by Ahimsa Porter Sumchai, MD
“Biomonitoring is the next logical, critical step for us to take in addressing threats to public health.” – Sen. Deborah Ortiz, D-Sacramento, sponsor of SB 680, The Healthy California Biomonitoring Program
On March 1, 2009, scientists of the Community First Coalition in partnership with academic researchers submitted a letter of intent to apply for $2 million in funding from the National Institute of Environmental Health Sciences to conduct research in Bayview Hunters Point. Community exposure research draws upon the powerful new science of biomonitoring to establish cause and effect relationships between toxins in the environment, their detection and disease expression among members of an exposed community.
According to the National Academy of Sciences, “Environmental health is the science and public health practice focused on the relationships between the environmental and human health.”
Driving the environmental health movement in southeast San Francisco is a clear sense of urgency and duty to protect current and future generations from an avalanche of toxic chemicals linked to cardiopulmonary diseases, cancers, neurological and immune diseases, behavioral disorders, birth defects and infant mortality rates. The investigative team included myself and pioneering community scientist Raymond Tompkins. Offering academic leadership were San Francisco State University chemistry professor Dr. Peter Palmer and UCSF School of Medicine Clinical Professor of Pediatrics Carol Miller, MD. Dr. Kim Hooper of the State of California Toxic Laboratories assisted in submission of the proposal.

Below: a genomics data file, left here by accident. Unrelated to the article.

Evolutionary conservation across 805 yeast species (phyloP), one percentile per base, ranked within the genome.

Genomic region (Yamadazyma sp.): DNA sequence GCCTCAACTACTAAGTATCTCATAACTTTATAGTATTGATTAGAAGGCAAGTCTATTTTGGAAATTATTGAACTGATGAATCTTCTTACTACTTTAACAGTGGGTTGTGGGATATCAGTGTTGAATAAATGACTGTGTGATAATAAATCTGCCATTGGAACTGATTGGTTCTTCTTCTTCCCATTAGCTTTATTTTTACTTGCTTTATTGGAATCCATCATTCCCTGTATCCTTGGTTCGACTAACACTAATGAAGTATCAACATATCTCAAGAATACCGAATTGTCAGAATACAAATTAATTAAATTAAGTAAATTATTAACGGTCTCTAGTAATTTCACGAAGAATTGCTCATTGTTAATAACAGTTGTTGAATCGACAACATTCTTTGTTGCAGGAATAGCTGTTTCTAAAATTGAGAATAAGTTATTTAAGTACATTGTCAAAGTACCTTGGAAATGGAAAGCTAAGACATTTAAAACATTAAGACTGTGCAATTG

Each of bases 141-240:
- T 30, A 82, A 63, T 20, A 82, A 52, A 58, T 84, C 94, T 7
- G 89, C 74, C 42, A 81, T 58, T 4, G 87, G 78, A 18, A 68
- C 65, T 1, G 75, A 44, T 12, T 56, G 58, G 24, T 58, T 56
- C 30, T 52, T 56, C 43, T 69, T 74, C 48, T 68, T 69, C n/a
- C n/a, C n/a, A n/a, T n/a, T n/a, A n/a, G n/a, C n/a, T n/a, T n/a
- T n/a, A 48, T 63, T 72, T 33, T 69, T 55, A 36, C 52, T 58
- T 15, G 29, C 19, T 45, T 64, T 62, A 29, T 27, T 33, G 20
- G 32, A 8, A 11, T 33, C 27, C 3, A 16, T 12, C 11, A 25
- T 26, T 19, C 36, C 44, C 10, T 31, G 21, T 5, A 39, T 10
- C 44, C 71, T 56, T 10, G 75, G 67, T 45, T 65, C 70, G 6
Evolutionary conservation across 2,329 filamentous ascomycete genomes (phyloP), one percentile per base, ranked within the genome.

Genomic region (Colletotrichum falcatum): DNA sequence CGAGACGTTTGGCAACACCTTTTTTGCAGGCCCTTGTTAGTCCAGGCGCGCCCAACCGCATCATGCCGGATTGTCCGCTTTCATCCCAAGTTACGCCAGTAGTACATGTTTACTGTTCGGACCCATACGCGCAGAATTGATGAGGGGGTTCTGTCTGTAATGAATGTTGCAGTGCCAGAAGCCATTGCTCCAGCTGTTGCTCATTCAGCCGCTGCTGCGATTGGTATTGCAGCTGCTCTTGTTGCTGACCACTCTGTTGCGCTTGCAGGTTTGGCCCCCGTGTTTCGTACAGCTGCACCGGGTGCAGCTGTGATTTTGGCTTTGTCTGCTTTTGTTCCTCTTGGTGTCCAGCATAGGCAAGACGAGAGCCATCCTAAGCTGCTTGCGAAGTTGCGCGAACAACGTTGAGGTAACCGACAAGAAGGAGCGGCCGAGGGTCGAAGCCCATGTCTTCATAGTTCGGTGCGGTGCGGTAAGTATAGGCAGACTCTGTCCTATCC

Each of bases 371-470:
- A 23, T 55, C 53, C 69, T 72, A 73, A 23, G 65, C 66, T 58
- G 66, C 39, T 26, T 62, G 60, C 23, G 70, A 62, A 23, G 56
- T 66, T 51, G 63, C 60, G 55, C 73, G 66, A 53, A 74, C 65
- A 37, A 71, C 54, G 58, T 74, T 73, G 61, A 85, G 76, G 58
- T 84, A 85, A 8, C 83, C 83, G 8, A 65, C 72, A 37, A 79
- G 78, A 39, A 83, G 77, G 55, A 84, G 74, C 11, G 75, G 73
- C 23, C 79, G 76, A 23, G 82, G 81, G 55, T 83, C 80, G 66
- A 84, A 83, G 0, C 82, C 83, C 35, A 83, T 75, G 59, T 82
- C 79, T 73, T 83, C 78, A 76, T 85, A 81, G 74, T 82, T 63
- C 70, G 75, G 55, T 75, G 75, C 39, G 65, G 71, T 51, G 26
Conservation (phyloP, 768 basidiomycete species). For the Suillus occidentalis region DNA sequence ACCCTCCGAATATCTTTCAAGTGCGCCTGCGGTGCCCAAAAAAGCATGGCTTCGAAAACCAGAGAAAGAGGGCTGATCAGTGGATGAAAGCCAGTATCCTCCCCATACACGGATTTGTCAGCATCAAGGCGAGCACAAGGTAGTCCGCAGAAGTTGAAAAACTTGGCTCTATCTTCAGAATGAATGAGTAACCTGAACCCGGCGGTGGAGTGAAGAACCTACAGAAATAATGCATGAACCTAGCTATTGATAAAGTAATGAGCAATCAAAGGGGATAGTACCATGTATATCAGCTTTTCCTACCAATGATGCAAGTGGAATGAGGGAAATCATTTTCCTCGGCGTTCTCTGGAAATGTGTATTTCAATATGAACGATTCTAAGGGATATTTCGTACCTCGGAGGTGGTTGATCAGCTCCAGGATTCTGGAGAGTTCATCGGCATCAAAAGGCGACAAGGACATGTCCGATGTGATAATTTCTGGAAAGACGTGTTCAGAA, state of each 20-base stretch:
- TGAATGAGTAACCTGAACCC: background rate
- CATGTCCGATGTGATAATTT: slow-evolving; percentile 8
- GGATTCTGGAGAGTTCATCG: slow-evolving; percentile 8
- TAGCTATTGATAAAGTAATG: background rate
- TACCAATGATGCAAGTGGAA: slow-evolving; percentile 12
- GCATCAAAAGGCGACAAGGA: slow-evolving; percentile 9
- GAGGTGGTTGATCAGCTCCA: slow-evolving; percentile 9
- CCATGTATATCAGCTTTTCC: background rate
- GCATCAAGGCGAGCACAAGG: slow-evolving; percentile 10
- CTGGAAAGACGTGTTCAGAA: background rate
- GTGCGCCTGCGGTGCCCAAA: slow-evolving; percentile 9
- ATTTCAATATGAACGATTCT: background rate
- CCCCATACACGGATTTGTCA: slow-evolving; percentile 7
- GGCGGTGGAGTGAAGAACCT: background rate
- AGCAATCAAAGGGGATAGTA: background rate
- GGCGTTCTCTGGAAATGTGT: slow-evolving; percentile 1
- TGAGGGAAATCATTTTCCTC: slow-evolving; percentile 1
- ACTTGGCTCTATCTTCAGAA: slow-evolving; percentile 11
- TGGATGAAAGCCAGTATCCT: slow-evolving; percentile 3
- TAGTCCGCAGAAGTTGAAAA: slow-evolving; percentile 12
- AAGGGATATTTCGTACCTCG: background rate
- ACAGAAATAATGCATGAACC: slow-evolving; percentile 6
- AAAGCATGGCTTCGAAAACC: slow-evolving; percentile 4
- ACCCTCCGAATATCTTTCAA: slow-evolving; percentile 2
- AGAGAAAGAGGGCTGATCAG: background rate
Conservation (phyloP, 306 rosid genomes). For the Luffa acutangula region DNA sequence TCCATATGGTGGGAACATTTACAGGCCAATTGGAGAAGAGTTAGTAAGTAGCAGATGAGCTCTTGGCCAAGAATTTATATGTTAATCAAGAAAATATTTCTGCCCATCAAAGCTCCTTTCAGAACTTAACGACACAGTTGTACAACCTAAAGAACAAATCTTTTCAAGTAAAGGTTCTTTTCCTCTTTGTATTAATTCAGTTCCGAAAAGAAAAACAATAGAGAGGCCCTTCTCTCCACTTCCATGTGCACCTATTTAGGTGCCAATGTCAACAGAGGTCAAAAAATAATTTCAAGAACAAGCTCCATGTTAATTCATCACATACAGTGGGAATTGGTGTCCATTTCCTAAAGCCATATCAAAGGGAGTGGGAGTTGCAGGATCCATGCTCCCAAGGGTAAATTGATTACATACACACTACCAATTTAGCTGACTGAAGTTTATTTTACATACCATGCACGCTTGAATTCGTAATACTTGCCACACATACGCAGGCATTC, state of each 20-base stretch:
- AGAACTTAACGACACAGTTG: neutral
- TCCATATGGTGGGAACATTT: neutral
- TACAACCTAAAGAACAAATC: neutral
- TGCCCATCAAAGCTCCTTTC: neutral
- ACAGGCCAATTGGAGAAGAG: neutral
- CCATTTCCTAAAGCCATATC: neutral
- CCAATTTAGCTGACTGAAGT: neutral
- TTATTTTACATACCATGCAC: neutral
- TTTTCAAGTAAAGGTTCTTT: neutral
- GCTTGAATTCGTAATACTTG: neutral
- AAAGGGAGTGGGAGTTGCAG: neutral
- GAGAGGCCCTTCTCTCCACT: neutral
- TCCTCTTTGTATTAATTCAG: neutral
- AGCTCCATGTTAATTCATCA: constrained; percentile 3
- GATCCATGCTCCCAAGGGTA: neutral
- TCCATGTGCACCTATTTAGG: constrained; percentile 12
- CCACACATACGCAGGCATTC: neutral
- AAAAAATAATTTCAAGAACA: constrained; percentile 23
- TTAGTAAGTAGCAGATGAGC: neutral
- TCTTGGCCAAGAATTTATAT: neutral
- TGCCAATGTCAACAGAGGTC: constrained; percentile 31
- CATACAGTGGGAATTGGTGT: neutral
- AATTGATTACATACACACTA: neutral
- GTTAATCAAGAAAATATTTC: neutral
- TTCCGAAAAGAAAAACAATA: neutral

Community exposure research draws upon the powerful new science of biomonitoring to establish cause and effect relationships between toxins in the environment, their detection and disease expression among members of an exposed community.
The project proposed to conduct room air testing, lead screening, pulmonary function studies, X-rays and toxicological testing targeting children attending schools within a one mile radius of the federal Superfund site at the Hunters Point Naval Shipyard. Independent air monitoring conducted by Tompkins and Palmer using NASA grade air monitors at George Washington Carver Elementary School detected elevated room air concentrations of a cancer causing volatile organic compound called benzene.